The ePrivacy rules were updated in 2016 but the EU is currently reviewing them again following pressure from the online advertising industry, including corporate powerhouses such as Facebook and Google. ePrivacy regulation is supposed to complement the General Data Protection Regulation which is due to be implemented by the Member States by 25 May 2018.
The original proposal from the European Commission is a good starting point; however, there are still issues that need to be fixed. Internet and advertising companies (which profit from tracking) are trying to lobby the EU to water down these changes.
The revised ePrivacy rules are currently debated by the European Parliament and MEPs will vote on them soon (date to be announced). The ePrivacy is a specialised legislation while the GDPR is a general legislation. This means that when the two regulations contain rules for the same situation, the ePrivacy rules should take precedence. However, the ePrivacy Regulation should not lower the level of protection given to people under the GDPR. If this is the case, it is likely that the issue will have to be resolved by the European Court of Justice (CJEU). The CJEU could then potentially invalidate the provisions.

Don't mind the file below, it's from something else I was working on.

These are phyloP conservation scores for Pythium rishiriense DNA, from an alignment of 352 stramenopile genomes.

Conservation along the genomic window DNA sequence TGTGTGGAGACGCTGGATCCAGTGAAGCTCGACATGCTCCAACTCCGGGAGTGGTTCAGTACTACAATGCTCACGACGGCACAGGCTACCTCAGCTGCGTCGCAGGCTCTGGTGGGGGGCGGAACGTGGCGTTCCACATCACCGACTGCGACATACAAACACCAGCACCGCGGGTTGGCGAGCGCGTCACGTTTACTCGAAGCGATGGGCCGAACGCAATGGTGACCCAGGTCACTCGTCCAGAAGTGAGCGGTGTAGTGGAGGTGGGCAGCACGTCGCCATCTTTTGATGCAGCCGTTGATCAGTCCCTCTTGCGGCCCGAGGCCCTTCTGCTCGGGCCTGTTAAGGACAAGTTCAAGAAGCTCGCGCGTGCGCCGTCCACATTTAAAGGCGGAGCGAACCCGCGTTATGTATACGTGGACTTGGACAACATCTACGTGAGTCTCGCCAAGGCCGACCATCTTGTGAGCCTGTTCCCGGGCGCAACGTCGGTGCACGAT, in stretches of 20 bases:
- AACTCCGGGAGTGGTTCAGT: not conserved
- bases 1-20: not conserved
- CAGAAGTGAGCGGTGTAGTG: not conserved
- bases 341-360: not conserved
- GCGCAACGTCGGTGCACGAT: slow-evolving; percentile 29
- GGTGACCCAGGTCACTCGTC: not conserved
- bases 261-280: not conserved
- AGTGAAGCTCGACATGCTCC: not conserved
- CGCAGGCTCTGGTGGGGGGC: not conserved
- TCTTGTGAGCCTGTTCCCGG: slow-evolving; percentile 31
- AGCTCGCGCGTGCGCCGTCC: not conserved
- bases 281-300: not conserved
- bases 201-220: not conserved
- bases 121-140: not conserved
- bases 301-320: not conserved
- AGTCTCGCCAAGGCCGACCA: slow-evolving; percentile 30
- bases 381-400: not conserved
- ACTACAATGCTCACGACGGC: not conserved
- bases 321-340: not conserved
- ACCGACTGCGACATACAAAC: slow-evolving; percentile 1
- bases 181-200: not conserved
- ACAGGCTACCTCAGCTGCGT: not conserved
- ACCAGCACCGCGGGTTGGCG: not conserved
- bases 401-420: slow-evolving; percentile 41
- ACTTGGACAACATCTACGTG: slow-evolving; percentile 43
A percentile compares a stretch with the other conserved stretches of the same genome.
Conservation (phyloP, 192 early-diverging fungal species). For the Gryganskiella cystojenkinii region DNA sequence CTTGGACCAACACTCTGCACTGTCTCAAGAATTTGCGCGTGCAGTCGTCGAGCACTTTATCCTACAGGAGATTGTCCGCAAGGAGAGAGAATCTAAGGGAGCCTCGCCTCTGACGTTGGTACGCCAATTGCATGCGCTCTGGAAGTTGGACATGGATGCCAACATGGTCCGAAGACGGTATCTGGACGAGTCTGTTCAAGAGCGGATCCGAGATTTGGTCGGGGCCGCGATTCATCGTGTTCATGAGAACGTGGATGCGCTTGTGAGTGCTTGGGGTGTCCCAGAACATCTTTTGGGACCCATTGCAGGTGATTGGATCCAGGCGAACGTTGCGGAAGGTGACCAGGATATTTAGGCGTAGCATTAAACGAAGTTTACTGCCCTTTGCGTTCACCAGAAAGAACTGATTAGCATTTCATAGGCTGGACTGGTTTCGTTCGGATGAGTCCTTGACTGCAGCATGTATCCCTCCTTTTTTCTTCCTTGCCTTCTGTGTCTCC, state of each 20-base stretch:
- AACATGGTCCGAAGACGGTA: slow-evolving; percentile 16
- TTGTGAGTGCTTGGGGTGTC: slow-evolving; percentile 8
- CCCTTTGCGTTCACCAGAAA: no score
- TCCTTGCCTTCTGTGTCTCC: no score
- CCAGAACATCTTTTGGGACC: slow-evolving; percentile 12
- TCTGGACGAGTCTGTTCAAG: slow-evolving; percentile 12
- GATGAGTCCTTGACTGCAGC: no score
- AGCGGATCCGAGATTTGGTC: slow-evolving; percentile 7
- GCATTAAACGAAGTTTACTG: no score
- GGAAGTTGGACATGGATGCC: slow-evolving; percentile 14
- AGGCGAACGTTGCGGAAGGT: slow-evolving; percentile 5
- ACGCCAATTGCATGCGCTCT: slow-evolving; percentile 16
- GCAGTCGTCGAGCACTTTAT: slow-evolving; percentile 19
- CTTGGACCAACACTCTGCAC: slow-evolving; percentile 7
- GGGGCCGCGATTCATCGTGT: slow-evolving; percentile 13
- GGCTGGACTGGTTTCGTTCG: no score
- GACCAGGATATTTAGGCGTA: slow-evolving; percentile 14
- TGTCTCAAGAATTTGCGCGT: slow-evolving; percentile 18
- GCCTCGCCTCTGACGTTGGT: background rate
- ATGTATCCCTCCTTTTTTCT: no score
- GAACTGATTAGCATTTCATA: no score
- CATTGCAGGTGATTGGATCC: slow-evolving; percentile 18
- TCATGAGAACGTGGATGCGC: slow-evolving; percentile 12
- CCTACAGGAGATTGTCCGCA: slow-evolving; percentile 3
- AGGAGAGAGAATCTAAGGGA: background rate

It is important the revised rules:
- maintain the use of privacy features in browsers and apps by default;
- ban cookie walls preventing people from accessing websites if they do not consent to being tracked;
- close the loophole for collecting data by third parties for analytics;
- remove any language legitimising corporate surveillance.
You can contact your MEP here.
Questions in the UK Parliament
Question on catfishing